I was recently invited to give a couple of talks at the University of Michigan’s “Summer Institute in Cultural Neuroscience.” To be honest, I wasn’t sure why the conference organizers (Shinobu Kitayama and Carolyn Yoon) had chosen me to give one of the “Lectures on culture, brain, or both ... delivered by world-renowned scholars.”  The truth is I don’t know a lot about the brain, and in a room with someone like Shinobu Kitayama, I hardly qualify as a world-renowned scholar on culture.  But the conference program goes on to explain how: “In recent years, it has become increasingly clear that although the brain is biologically based, it is also socially shaped and conditioned as it functions in dynamically changing cultural worlds. Cultural neuroscience is an emerging research discipline that investigates cultural variation in psychological, neural and genomic processes as a means of understanding the relationship among these processes.” I was fascinated with the intriguing ideas and data that Kitayama and Uskul presented in a recent Annual Review paper titled “Culture, mind, and the brain.”  So given that I’ve published some papers on cross-cultural similarities in behavior from an evolutionary perspective, and on dynamical emergence of social norms from evolved decision-rules, I figured I could come up with enough interesting findings to fill three hours of lectures. Perhaps most importantly, I didn’t want to pass up a chance to get away from the scorching Phoenix summer and enjoy a corned beef sandwich at the world famous Zingerman’s deli. 

Michigan's weather turned out to be hot (and humid, which really does make a difference), but the sandwich was fantastic, and more importantly, I scored a wonderful learning experience. Giving a new talk on a new topic of course forces you to learn something, if only a new perspective on your own work. But by the time I got on the plane to return to Phoenix, I had a completely new set of ideas to digest about the relationships between genes and everyday experience.

I’ve long been aware that genes do not rigidly determine behavior. I’d always assumed the lack of rigidity arises mainly from the fact that genes build flexible neural structures. And I was aware that some genes don’t turn on until particular developmental milestones are met (such as those involved in the development of secondary sex characteristics when a person accumulates sufficient caloric bulk to undergo puberty). But I had not before appreciated the extent to which genes continue to be active throughout our lives, turning on and off as we interact with the events and people we encounter on a daily basis.

I read two papers that really drove home this point, and that also left me in awe about how rapidly researchers are uncovering the details of how genes dynamically interact with social experience.  The first paper was one I assigned to show good faith to the goals of the conference.  It was a concise review on “Genes and Social Behavior” published in Science by Gene Robinson, Russell Fernald, and David Clayton. Fernald and his colleagues have done some absolutely fascinating research tracking the hormonal and genetic changes that happen in male cichlid fish when a dominant male is removed from the group.  As soon as the dominant male is removed, a male who was previously subordinate starts to behave in a more dominant fashion, and begins building new neural structures in his brain, as well as becoming more colorful. These effects are linked to the activation of a specific transcription factor-encoding gene (egr1) that has been found to be involved in social behaviors across a wide range of species (including song recognition in zebra finches and mothering in rats). The paper lays out an interesting model of interactions between genes, brains, and behavior on three time levels (physiological, developmental, and evolutionary). Incidentally, in some fish species, all the fish begin life as females, and when a dominant male dies, the largest female in his harem immediately grows larger and more colorful, and changes into a male.  For clownfish (like Nemo) it works in reverse, they all begin as males and may later change to females if a dominant female dies (a detail Disney skipped over in the children’s movie).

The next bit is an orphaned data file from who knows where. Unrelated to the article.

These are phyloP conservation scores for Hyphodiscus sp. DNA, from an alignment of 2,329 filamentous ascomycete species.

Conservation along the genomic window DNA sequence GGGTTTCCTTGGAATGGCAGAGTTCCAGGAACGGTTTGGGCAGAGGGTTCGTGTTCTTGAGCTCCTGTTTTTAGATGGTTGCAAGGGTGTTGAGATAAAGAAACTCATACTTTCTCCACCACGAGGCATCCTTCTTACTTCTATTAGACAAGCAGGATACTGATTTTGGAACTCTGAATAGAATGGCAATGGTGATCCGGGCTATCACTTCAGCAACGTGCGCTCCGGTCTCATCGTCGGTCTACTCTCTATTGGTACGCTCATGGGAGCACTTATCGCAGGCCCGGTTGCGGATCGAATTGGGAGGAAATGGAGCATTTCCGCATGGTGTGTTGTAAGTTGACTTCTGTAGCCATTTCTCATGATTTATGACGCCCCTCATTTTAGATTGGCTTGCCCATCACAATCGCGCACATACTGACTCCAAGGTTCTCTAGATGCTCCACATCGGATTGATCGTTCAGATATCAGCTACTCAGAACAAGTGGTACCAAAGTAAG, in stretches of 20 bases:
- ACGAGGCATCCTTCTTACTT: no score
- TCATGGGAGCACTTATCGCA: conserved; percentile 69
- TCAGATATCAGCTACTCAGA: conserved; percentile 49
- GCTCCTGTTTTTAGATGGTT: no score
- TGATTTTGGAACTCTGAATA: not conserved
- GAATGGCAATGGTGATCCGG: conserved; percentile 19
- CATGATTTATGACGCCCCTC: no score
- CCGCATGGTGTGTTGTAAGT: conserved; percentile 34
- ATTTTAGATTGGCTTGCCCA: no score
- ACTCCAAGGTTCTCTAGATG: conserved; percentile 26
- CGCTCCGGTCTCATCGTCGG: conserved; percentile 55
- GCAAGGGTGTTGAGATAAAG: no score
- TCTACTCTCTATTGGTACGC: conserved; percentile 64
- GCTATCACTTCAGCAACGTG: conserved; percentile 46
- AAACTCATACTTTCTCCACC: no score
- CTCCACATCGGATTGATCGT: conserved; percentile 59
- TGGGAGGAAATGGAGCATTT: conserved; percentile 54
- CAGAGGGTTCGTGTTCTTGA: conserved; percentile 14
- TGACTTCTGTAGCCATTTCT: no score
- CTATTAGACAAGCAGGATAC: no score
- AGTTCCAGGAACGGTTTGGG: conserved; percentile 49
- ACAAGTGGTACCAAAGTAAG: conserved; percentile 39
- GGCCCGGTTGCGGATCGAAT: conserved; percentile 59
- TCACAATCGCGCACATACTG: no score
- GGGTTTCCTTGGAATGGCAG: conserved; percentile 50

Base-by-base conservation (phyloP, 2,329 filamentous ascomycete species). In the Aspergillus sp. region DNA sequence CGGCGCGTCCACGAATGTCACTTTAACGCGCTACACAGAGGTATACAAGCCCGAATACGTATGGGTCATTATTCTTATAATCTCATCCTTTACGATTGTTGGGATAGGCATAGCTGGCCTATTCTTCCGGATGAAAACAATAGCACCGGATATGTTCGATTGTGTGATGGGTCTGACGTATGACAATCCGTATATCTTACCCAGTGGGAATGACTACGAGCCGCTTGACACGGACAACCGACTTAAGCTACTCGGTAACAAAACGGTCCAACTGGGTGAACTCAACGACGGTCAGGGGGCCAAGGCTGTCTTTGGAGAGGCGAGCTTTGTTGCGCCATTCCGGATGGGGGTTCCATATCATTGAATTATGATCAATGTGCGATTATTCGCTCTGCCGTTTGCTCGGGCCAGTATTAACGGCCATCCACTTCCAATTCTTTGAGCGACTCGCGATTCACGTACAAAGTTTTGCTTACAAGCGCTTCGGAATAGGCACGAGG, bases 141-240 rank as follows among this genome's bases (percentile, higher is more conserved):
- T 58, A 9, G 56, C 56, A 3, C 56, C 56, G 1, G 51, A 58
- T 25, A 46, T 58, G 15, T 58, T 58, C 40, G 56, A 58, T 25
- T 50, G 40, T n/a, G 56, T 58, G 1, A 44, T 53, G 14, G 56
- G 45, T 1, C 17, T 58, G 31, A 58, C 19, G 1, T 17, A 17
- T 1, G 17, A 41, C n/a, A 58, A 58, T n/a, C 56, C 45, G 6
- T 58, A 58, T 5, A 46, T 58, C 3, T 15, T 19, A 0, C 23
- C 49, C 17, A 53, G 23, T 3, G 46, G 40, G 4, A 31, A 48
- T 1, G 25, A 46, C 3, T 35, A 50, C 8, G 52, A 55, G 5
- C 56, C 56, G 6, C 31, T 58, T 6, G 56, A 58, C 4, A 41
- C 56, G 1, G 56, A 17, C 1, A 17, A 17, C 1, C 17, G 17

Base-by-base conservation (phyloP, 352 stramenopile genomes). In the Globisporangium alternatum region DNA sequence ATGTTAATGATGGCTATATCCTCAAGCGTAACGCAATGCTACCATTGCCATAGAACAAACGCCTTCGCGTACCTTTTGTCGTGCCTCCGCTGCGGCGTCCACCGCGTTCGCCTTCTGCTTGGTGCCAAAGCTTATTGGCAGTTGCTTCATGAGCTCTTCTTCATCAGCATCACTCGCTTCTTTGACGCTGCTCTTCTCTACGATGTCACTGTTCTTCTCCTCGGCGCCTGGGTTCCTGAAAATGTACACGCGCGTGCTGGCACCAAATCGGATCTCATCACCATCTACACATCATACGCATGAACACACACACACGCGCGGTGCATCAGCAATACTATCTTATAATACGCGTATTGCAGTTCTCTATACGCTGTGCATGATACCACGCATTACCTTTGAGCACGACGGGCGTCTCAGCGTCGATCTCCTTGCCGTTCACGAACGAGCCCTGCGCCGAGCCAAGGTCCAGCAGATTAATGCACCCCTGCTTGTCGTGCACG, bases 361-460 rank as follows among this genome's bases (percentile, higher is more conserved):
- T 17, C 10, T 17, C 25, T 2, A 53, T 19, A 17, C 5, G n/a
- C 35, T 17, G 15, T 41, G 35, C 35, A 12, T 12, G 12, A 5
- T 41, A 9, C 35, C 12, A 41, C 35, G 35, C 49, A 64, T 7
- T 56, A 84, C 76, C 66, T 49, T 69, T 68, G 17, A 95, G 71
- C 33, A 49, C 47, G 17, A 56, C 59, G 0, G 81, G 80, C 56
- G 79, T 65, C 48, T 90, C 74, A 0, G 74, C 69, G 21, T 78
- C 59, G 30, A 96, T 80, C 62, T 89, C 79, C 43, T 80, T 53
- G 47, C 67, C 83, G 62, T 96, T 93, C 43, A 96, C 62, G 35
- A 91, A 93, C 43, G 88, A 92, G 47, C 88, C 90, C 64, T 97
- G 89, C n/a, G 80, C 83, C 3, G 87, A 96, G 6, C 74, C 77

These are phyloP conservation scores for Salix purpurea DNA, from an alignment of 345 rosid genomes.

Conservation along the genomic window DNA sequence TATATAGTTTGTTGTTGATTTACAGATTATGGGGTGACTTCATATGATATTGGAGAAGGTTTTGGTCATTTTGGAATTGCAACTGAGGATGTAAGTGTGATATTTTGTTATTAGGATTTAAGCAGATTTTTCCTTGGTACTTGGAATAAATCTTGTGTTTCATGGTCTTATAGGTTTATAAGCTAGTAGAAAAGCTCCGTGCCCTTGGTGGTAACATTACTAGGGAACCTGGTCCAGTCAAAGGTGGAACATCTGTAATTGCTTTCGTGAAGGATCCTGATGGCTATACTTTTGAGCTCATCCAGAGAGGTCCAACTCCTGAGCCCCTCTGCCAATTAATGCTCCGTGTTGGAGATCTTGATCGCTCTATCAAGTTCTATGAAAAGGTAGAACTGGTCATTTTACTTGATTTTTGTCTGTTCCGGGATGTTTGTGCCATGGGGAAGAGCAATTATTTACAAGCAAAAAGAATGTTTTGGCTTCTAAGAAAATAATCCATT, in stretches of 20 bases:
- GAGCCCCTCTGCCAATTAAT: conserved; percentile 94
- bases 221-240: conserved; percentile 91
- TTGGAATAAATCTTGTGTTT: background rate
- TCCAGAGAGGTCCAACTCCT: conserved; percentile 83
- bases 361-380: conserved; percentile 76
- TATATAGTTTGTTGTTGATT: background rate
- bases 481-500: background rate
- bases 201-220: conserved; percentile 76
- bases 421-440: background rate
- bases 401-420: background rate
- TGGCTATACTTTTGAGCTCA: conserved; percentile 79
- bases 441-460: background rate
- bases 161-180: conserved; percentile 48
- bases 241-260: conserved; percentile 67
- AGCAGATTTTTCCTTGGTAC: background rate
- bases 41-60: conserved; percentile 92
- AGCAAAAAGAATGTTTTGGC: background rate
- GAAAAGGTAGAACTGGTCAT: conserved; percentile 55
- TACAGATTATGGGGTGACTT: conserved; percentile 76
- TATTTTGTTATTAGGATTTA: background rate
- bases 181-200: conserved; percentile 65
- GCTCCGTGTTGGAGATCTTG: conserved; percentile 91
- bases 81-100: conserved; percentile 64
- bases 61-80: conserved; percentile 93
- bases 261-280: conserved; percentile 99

That paper turned out to be closely linked to the talks given by the speaker who followed me – Steve Cole of UCLA.  He gave a fascinating pair of lectures on the emerging field of social genomics, describing how human genes are turned on and off by stressful experiences (such as loneliness), and how those experiences can change the molecular structure of our cells, and hence the structure of our brains and bodies, in ways that unfold over hours, days, months, and lifetimes, and that are sometimes reversible, but sometimes not.

What’s particularly exciting about all that is this: It suggests an intricate connection between a) events that happened thousands and even millions of years ago (when particular genes were selected because of their consequences for adaptive behaviors), b) our developmental experiences, and even c) what’s going to happen to us later today, tomorrow, and next week. 

Doug Kenrick is the author of the recent book Sex, Murder, and the Meaning of Life: A psychologist investigates how evolution, cognition, and complexity are revolutionizing our view of human nature.  


Cole, S.W. (2009).  Social regulation of human gene expression.  Current Directions in Psychological Science, 18, 132-137. 

Kitayama, S., & Uskul, A.K. (2011).  Culture, mind, and the brain: Current evidence and future directions. Annual Review of Psychology, 62, 419–449

Robinson, G.E., Fernald, R.D., & Clayton, D.F. (2008), Genes and social behavior. Science, 322, 896-900.

About the Author

Douglas Kenrick

Douglas T. Kenrick, Ph.D., is professor of social psychology at Arizona State University.

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